When I moved, Time Warner swapped out my cable modem with a modem that has all kinds of bells and whistles that I don't need and is causing issues with my ASA5505, but that's another story that I won't go into. But what it did cause me to do is the unplug the broadband deca from the Internet.

    Last night I was doing some testing and plugged the broadband deca back into the Internet. Low and behold, all the DVRs could instantly see each other again. Unplug the Internet and the network segments again. It doesn't make sense why the lack of Internet access causes the whole home network to segment into multiple sub networks.

    It would nice to understand what happened and why, but I'm glad that the whole home network is working again.

    Bob
     
  8. Aug 7, 2013 #8 of 12
    sweep49

    sweep49 Legend

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    I'd suspect that your old dvrs have IP addresses that are in a different sub-net than the new ones. Plugging in the broadband deca unifies them on your system's router. Did someone setup your older dvrs with fixed ip addresses? If so your new ones should be assigned ip's in the same range and with the same sub-net mask # as the older ones.
     
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  9. Aug 7, 2013 #9 of 12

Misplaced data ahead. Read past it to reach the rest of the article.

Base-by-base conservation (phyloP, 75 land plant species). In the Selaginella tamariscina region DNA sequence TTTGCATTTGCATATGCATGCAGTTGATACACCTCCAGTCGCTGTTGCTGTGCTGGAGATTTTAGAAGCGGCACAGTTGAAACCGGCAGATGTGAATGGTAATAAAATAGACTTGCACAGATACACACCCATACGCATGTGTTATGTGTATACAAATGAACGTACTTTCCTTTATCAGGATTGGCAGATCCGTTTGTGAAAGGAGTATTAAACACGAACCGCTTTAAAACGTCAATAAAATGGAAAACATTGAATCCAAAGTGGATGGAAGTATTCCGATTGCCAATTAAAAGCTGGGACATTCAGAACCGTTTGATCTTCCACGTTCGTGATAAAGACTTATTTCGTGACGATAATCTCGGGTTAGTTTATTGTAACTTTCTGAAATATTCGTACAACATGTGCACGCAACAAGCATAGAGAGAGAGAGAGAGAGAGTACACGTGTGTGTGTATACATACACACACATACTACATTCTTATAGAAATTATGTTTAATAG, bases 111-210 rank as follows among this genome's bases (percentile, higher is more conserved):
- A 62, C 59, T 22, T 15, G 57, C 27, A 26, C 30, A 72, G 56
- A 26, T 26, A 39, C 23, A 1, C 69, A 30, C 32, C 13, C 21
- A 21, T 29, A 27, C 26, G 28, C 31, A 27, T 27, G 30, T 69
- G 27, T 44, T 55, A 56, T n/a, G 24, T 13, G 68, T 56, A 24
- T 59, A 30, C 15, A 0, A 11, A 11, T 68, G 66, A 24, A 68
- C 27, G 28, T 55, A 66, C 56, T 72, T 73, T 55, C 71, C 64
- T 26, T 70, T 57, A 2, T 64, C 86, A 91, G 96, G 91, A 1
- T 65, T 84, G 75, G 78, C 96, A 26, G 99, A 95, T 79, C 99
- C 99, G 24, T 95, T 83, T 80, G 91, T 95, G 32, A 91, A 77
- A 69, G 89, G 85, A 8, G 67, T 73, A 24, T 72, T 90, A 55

The Merg

    The Merg 1*

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    I would probably concur with that. The older DVRs probably have static IP addresses that correlate with the same subnet as the home network. The new DVRs are reverting to APIPA, which is a completely different subnet than the home network. Once the Broadband DECA was connected, the new DVRs then obtain an IP address via DHCP, which puts them on the home network subnet and the older DVRs just continue to use the static IP addresses, which are already set for the home network subnet.

    - Merg
     
  10. rleffler

    rleffler Cool Member

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    Mar 21, 2007
    That makes sense. The older ones are clearly static IPs. I didn't set up the new ones, but they'll be static when I get home tonight.
     
  11. The Merg

    The Merg 1*

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    Well, as long as you leave the Broadband DECA connected you shouldn't have to worry about it as the new DVRs will get the correct IP address from the router.

    - Merg
     
  12. HoTat2

    HoTat2 Hall Of Fame

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    I actually still have my 5 DVRs (one is a Genie) on static IPs because my former router was flaky managing the IPs on them through DHCP once the lease time expired on them causing random disconnects from WH.

    Have a new Linksys (Cisco) router now as the old one finally gave up the ghost altogether, but still have the DVRs on static since they're working so well and I don't want to disturb a good thing even though, unlike the old one, the new router could probably handle DHCP for the boxes just fine.